Regulation 28 also exempts certain exempt financial advisers from having to comply with requirements set out in sections 26 to 29 and 36 of the FAA. Briefly, these requirements are as follows. Section 26 of the FAA imposes an obligation on a financial adviser not to make any false or misleading statement or to employ any device, scheme or artifice to defraud. Section 27 of the FAA requires a financial adviser to have a reasonable basis for any recommendation on an investment product that is made to a client. Section 28 of the FAA provides that the MAS may by regulations determine the manner in which a financial adviser may receive or deal with client’s money or property or prohibit a financial adviser from receiving or dealing with client’s money or property in specified circumstances or in relation to specified activities. Section 29 imposes an obligation on a financial adviser to furnish information about any matter related to its business to the MAS if required by MAS for the discharge of its functions under the FAA. Section 36 of the FAA provides for certain disclosure of interest requirements when a financial adviser sends a circular or other written communication in which a recommendation is made in respect of specified products (i.e. securities, specified securities-based derivatives contracts or units in a collective investment scheme).

    When we deal with you as an Accredited Investor, in the course of us providing advice or analyses on bonds, we will not be required to comply with the requirements set out in sections 26 to 29 and 36 of the FAA. You are therefore not protected by these requirements.
  1. Regulation 32C of the FAR. Regulation 32C of the FAR exempts a foreign research house from having to hold a financial adviser’s licence in respect of advising others by issuing or promulgating any research analyses or research reports concerning any investment product to any investor under an arrangement between the foreign research house and a financial adviser in Singapore, subject to certain conditions. These include a condition that where the research analysis or research report is issued or promulgated to a person who is not an Accredited Investor, expert investor or institutional investor, the analysis or report must contain a statement to the effect that the financial adviser in Singapore accepts legal responsibility for the contents of the analysis or report without any disclaimer limiting or otherwise curtailing such responsibility.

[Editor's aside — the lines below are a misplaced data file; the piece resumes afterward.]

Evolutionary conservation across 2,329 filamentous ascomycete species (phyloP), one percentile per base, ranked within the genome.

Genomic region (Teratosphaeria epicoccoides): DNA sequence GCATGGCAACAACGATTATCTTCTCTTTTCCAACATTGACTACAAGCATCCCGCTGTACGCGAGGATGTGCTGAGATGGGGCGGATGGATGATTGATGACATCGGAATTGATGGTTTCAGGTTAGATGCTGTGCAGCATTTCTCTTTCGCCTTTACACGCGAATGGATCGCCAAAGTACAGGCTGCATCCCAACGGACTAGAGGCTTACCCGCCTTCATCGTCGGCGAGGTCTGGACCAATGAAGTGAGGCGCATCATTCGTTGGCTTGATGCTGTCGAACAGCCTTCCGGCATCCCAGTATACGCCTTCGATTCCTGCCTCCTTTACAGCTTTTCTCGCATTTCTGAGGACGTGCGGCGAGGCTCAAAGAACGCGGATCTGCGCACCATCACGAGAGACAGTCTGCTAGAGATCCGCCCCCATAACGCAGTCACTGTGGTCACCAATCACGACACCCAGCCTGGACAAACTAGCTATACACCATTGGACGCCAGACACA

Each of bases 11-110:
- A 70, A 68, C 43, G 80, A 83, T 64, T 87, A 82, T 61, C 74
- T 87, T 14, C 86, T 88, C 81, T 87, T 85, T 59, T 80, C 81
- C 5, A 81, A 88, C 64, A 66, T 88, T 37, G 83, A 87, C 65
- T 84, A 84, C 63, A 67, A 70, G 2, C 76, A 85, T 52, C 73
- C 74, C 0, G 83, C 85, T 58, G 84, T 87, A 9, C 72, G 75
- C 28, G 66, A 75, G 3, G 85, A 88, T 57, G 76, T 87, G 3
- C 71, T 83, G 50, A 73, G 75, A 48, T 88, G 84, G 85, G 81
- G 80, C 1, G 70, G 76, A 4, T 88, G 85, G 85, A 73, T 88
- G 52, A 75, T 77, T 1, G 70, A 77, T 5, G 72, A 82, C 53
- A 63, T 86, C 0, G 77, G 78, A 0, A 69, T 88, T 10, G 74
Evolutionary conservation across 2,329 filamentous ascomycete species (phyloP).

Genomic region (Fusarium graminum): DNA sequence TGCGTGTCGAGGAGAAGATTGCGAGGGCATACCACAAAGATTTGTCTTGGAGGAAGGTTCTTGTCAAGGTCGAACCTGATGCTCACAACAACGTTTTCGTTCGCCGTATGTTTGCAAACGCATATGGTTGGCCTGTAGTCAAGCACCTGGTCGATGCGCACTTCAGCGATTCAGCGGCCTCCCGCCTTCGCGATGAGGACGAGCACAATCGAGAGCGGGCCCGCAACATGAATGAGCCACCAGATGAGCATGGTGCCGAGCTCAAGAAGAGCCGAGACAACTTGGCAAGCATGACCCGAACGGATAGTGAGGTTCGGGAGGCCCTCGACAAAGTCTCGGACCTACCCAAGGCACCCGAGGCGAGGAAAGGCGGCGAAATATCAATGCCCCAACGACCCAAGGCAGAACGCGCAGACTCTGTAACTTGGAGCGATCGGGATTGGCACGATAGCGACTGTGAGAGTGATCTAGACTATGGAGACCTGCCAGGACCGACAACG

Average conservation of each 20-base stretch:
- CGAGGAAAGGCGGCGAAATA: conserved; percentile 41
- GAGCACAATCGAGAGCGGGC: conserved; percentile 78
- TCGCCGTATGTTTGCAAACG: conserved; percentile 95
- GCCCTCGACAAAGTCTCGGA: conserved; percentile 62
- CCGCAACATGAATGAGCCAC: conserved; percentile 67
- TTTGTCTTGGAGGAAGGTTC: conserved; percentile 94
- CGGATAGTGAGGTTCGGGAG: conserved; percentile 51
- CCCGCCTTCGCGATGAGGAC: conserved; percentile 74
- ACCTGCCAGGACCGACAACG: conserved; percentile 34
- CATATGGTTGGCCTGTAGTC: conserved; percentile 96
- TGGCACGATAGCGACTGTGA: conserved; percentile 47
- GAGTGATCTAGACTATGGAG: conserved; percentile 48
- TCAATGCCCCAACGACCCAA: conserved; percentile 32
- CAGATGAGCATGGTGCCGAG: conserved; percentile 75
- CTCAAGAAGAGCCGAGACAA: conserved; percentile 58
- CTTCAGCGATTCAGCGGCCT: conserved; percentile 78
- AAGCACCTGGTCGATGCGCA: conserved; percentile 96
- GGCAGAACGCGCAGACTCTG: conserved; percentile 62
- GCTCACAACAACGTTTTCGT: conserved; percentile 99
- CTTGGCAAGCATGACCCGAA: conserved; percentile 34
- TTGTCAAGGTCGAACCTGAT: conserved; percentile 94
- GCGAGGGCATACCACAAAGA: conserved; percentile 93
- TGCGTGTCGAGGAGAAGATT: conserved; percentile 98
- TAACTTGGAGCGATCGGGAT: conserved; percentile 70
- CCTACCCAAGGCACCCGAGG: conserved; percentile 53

When we deal with you as an Accredited Investor, we need not expressly accept legal responsibility for the contents of any research analysis or research report issued or promulgated to you pursuant to an arrangement between us and a foreign research house. We are also not limited by the requirement to not include a disclaimer limiting or otherwise curtailing such legal responsibility. You are therefore not protected by these requirements under Regulation 32C of the FAR.